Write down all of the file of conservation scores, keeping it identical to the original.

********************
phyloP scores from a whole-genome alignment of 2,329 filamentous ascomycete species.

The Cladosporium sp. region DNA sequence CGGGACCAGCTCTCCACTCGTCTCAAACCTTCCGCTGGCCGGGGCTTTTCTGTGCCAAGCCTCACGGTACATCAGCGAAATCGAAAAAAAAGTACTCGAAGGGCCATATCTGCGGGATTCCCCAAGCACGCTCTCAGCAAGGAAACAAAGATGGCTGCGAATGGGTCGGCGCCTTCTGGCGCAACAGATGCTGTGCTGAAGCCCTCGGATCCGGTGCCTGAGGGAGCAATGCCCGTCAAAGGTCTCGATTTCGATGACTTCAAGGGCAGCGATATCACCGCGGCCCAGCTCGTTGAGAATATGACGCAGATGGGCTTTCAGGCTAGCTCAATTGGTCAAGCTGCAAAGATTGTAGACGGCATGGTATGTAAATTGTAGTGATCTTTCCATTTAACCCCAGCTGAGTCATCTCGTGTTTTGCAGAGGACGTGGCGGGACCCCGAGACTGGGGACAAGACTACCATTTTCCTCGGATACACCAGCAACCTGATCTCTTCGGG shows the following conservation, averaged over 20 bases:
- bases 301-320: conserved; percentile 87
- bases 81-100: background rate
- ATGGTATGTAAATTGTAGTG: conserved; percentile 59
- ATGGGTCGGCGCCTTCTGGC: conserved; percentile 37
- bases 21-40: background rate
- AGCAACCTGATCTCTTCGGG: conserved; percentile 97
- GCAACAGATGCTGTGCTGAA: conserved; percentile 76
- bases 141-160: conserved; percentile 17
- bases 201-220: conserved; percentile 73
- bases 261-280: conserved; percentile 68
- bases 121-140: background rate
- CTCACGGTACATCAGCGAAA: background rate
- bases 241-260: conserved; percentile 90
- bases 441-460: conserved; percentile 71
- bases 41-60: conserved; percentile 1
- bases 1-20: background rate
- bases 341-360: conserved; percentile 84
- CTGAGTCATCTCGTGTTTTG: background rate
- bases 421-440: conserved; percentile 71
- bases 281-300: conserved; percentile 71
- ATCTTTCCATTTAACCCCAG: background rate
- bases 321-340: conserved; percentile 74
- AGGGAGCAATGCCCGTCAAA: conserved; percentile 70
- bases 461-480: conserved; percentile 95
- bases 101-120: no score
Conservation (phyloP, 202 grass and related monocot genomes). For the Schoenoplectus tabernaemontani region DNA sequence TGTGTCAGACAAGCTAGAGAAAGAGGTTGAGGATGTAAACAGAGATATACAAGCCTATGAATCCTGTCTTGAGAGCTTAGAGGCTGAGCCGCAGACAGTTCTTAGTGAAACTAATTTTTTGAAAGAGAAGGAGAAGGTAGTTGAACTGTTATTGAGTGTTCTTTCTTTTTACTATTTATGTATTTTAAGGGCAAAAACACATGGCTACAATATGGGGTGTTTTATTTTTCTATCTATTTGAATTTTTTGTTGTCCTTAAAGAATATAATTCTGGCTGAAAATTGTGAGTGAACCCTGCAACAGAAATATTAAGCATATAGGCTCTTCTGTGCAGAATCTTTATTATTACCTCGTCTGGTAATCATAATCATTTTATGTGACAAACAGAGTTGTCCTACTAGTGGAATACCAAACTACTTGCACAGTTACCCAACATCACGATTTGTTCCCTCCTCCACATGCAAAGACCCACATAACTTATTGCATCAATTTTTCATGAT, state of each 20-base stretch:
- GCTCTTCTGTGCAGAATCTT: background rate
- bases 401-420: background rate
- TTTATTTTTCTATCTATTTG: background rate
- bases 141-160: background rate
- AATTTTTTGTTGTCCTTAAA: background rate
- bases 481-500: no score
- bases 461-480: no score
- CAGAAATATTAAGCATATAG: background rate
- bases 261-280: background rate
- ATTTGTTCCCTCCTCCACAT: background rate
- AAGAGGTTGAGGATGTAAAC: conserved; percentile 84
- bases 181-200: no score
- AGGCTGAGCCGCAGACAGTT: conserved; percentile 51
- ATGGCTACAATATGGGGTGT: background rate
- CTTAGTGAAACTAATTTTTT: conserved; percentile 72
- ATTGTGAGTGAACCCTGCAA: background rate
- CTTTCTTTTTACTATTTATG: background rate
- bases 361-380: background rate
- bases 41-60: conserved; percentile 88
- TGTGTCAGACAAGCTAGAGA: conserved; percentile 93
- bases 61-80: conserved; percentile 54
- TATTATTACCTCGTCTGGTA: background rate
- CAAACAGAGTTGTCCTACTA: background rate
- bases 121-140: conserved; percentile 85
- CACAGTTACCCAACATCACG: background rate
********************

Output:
phyloP scores from a whole-genome alignment of 2,329 filamentous ascomycete species.

The Cladosporium sp. region DNA sequence CGGGACCAGCTCTCCACTCGTCTCAAACCTTCCGCTGGCCGGGGCTTTTCTGTGCCAAGCCTCACGGTACATCAGCGAAATCGAAAAAAAAGTACTCGAAGGGCCATATCTGCGGGATTCCCCAAGCACGCTCTCAGCAAGGAAACAAAGATGGCTGCGAATGGGTCGGCGCCTTCTGGCGCAACAGATGCTGTGCTGAAGCCCTCGGATCCGGTGCCTGAGGGAGCAATGCCCGTCAAAGGTCTCGATTTCGATGACTTCAAGGGCAGCGATATCACCGCGGCCCAGCTCGTTGAGAATATGACGCAGATGGGCTTTCAGGCTAGCTCAATTGGTCAAGCTGCAAAGATTGTAGACGGCATGGTATGTAAATTGTAGTGATCTTTCCATTTAACCCCAGCTGAGTCATCTCGTGTTTTGCAGAGGACGTGGCGGGACCCCGAGACTGGGGACAAGACTACCATTTTCCTCGGATACACCAGCAACCTGATCTCTTCGGG shows the following conservation, averaged over 20 bases:
- bases 301-320: conserved; percentile 87
- bases 81-100: background rate
- ATGGTATGTAAATTGTAGTG: conserved; percentile 59
- ATGGGTCGGCGCCTTCTGGC: conserved; percentile 37
- bases 21-40: background rate
- AGCAACCTGATCTCTTCGGG: conserved; percentile 97
- GCAACAGATGCTGTGCTGAA: conserved; percentile 76
- bases 141-160: conserved; percentile 17
- bases 201-220: conserved; percentile 73
- bases 261-280: conserved; percentile 68
- bases 121-140: background rate
- CTCACGGTACATCAGCGAAA: background rate
- bases 241-260: conserved; percentile 90
- bases 441-460: conserved; percentile 71
- bases 41-60: conserved; percentile 1
- bases 1-20: background rate
- bases 341-360: conserved; percentile 84
- CTGAGTCATCTCGTGTTTTG: background rate
- bases 421-440: conserved; percentile 71
- bases 281-300: conserved; percentile 71
- ATCTTTCCATTTAACCCCAG: background rate
- bases 321-340: conserved; percentile 74
- AGGGAGCAATGCCCGTCAAA: conserved; percentile 70
- bases 461-480: conserved; percentile 95
- bases 101-120: no score
Conservation (phyloP, 202 grass and related monocot genomes). For the Schoenoplectus tabernaemontani region DNA sequence TGTGTCAGACAAGCTAGAGAAAGAGGTTGAGGATGTAAACAGAGATATACAAGCCTATGAATCCTGTCTTGAGAGCTTAGAGGCTGAGCCGCAGACAGTTCTTAGTGAAACTAATTTTTTGAAAGAGAAGGAGAAGGTAGTTGAACTGTTATTGAGTGTTCTTTCTTTTTACTATTTATGTATTTTAAGGGCAAAAACACATGGCTACAATATGGGGTGTTTTATTTTTCTATCTATTTGAATTTTTTGTTGTCCTTAAAGAATATAATTCTGGCTGAAAATTGTGAGTGAACCCTGCAACAGAAATATTAAGCATATAGGCTCTTCTGTGCAGAATCTTTATTATTACCTCGTCTGGTAATCATAATCATTTTATGTGACAAACAGAGTTGTCCTACTAGTGGAATACCAAACTACTTGCACAGTTACCCAACATCACGATTTGTTCCCTCCTCCACATGCAAAGACCCACATAACTTATTGCATCAATTTTTCATGAT, state of each 20-base stretch:
- GCTCTTCTGTGCAGAATCTT: background rate
- bases 401-420: background rate
- TTTATTTTTCTATCTATTTG: background rate
- bases 141-160: background rate
- AATTTTTTGTTGTCCTTAAA: background rate
- bases 481-500: no score
- bases 461-480: no score
- CAGAAATATTAAGCATATAG: background rate
- bases 261-280: background rate
- ATTTGTTCCCTCCTCCACAT: background rate
- AAGAGGTTGAGGATGTAAAC: conserved; percentile 84
- bases 181-200: no score
- AGGCTGAGCCGCAGACAGTT: conserved; percentile 51
- ATGGCTACAATATGGGGTGT: background rate
- CTTAGTGAAACTAATTTTTT: conserved; percentile 72
- ATTGTGAGTGAACCCTGCAA: background rate
- CTTTCTTTTTACTATTTATG: background rate
- bases 361-380: background rate
- bases 41-60: conserved; percentile 88
- TGTGTCAGACAAGCTAGAGA: conserved; percentile 93
- bases 61-80: conserved; percentile 54
- TATTATTACCTCGTCTGGTA: background rate
- CAAACAGAGTTGTCCTACTA: background rate
- bases 121-140: conserved; percentile 85
- CACAGTTACCCAACATCACG: background rate